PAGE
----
Three Meals Perfect for Valentine's Day Dinner
Valentine’s Day often brings to mind a quiet dinner at a posh restaurant, but between the wait, the crowds and the noise, reality rarely lives up to expectation. This year, skip the hassle and prepare a charming dinner for you and your sweetheart. After all, who needs Cupid when you can choose one of these three chef-driven meals to fan the flames of love?
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Adapted From Table 3 Restaurant and Market, Nashville
Nashville’s Table 3 Restaurant and Market offers traditional French brasserie cuisine alongside a French-centric wine list selected by co-owner Elise Loehr. These smoked salmon cakes have a casual bistro feel that belies a lot of preparation.
This recipe requires two separate remoulade sauces and a slaw, but don’t fret: You can prepare both sauces a day in advance and toss the slaw an hour before serving. If your date-night vibe is casual and lighthearted, this will still be perfect.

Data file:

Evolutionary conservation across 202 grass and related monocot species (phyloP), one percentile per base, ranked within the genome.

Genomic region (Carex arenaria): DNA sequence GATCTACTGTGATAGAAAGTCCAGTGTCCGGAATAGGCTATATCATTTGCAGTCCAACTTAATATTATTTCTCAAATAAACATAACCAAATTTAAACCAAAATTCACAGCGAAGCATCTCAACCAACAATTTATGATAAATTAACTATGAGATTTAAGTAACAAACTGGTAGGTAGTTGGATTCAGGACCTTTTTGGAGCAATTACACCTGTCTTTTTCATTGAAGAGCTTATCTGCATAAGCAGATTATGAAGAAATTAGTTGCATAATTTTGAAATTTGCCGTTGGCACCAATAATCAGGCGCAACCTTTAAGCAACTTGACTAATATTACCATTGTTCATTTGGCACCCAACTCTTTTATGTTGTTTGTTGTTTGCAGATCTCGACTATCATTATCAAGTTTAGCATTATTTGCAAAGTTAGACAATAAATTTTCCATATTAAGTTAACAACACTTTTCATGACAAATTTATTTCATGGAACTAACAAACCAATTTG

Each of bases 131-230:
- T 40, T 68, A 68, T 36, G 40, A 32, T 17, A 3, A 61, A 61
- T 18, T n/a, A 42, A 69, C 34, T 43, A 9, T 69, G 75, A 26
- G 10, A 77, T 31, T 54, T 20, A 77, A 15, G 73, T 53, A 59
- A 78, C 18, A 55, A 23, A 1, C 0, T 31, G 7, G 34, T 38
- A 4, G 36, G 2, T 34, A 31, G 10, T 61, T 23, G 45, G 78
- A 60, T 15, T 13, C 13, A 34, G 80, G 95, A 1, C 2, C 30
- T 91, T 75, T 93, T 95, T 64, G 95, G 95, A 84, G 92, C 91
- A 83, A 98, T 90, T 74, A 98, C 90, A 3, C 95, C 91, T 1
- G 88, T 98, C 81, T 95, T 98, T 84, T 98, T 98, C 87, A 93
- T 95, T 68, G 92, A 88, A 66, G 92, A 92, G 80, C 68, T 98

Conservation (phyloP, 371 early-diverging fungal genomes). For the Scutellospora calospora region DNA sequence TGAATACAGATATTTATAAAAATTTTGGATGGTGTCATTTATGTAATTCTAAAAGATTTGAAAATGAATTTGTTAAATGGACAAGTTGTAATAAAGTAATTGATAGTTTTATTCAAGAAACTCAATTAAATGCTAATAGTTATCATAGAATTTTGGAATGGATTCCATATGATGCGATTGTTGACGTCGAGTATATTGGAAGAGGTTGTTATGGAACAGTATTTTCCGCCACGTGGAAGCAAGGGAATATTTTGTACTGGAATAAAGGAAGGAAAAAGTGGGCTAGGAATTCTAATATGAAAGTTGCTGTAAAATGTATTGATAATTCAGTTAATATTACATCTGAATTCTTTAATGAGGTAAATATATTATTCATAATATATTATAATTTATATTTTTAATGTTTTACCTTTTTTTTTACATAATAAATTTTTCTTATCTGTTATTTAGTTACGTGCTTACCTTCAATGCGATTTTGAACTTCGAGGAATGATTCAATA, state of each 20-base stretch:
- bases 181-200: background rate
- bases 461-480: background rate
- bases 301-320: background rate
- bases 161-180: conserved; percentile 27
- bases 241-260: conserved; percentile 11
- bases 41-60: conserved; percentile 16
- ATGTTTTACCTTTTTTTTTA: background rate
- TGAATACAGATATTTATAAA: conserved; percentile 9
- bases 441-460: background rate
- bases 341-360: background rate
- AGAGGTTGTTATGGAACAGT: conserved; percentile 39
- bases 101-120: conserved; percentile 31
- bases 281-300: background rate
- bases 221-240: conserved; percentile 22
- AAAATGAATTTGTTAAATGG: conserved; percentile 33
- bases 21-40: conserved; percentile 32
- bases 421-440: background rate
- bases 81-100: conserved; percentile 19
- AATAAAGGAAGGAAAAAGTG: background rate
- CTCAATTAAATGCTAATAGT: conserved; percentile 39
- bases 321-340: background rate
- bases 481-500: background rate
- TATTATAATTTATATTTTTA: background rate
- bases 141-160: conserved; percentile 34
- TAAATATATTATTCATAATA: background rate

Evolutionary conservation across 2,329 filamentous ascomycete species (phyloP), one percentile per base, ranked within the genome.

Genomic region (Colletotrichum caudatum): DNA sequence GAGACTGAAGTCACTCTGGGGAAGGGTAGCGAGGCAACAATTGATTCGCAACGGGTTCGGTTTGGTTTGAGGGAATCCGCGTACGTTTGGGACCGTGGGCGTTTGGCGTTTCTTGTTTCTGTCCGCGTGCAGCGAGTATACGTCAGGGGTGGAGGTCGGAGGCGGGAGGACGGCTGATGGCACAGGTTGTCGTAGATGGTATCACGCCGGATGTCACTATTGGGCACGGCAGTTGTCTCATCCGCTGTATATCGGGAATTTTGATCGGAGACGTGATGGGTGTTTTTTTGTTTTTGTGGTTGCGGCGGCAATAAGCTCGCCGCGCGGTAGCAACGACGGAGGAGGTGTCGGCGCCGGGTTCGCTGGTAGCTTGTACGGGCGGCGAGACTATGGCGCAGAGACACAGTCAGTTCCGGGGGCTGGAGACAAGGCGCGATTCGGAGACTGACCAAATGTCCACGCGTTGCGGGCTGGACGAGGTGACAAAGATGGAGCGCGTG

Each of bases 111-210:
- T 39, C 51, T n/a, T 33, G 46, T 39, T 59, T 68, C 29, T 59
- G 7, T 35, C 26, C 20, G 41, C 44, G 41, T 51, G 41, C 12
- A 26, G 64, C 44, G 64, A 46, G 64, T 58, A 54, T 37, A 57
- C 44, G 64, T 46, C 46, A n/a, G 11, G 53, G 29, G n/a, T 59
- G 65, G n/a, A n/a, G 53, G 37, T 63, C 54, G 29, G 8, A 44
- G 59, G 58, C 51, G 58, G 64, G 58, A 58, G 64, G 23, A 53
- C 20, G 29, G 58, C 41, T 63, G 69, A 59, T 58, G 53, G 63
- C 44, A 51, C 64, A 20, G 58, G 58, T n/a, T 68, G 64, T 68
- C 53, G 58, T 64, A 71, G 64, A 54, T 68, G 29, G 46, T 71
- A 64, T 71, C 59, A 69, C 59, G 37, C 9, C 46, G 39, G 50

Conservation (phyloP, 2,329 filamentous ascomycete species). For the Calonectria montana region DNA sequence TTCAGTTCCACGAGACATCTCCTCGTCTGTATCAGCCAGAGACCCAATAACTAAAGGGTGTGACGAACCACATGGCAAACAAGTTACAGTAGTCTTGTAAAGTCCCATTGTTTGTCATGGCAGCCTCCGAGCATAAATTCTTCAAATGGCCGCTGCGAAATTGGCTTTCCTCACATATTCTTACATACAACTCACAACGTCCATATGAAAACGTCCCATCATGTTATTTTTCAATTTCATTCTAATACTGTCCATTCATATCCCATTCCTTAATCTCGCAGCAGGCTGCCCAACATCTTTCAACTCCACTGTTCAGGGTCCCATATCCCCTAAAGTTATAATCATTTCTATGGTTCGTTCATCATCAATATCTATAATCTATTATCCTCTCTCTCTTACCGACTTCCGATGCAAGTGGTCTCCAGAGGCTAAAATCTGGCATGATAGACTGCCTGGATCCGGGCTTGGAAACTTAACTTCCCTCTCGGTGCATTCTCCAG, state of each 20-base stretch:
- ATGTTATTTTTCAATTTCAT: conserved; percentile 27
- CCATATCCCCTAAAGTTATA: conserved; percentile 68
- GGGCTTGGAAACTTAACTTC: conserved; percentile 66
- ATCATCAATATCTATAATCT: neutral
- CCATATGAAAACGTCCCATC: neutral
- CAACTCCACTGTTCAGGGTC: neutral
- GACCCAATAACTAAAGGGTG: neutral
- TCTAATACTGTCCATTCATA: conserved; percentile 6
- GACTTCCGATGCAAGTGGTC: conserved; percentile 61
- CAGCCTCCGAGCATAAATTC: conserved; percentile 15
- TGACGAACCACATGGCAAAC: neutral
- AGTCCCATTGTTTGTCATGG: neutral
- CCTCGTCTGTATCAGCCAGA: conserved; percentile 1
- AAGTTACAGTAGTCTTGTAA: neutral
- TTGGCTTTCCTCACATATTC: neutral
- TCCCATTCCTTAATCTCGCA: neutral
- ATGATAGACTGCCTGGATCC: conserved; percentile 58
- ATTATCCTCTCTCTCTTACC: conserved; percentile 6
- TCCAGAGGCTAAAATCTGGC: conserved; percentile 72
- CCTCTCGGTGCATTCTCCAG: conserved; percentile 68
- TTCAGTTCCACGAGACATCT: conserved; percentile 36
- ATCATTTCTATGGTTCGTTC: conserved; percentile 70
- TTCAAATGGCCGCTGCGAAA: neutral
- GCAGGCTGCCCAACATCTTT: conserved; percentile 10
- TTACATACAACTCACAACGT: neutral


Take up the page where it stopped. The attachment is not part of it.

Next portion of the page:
- 1 pound smoked salmon, broken in small pieces
- ½ cup ⅛-inch-diced Yukon Gold potatoes, blanched, drained and cooled
- 1 shallot, minced
- ¼ cup mayonnaise
- ¼ cup fresh-grated or prepared horseradish
- 1 egg, beaten
- Pinch lemon zest
- ½ teaspoon salt
- ½ cup panko
- 1 teaspoon chopped parsley
- ½ teaspoon chopped chives
- 2 tablespoons canola oil
- Red remoulade (recipe below)
- Celery root–apple slaw (recipe below)
In large glass mixing bowl, combine salmon, potatoes, shallot, mayonnaise, horseradish, egg, lemon zest and salt. Mix until integrated. Add panko in stages, and fold in chopped herbs. Form 4 equal patties.
In large skillet over medium heat, add oil. Fry salmon cakes on both sides until light golden-brown and warmed through.
Serve salmon cakes with remoulade and slaw. Serves 2.
In large ceramic mixing bowl, whisk together 1 cup Creole mustard, ⅓ cup tarragon white-wine vinegar, ⅓ cup ketchup, ¼ cup prepared horseradish, 1 teaspoon garlic purée, 1 tablespoon paprika and ¼ teaspoon each cayenne pepper, salt and black pepper. Continue to whisk, slowly adding 1 cup extra-virgin olive oil. Gently whisk in 1 tablespoon fine-chopped scallions and 2 tablespoons fine chopped parsley.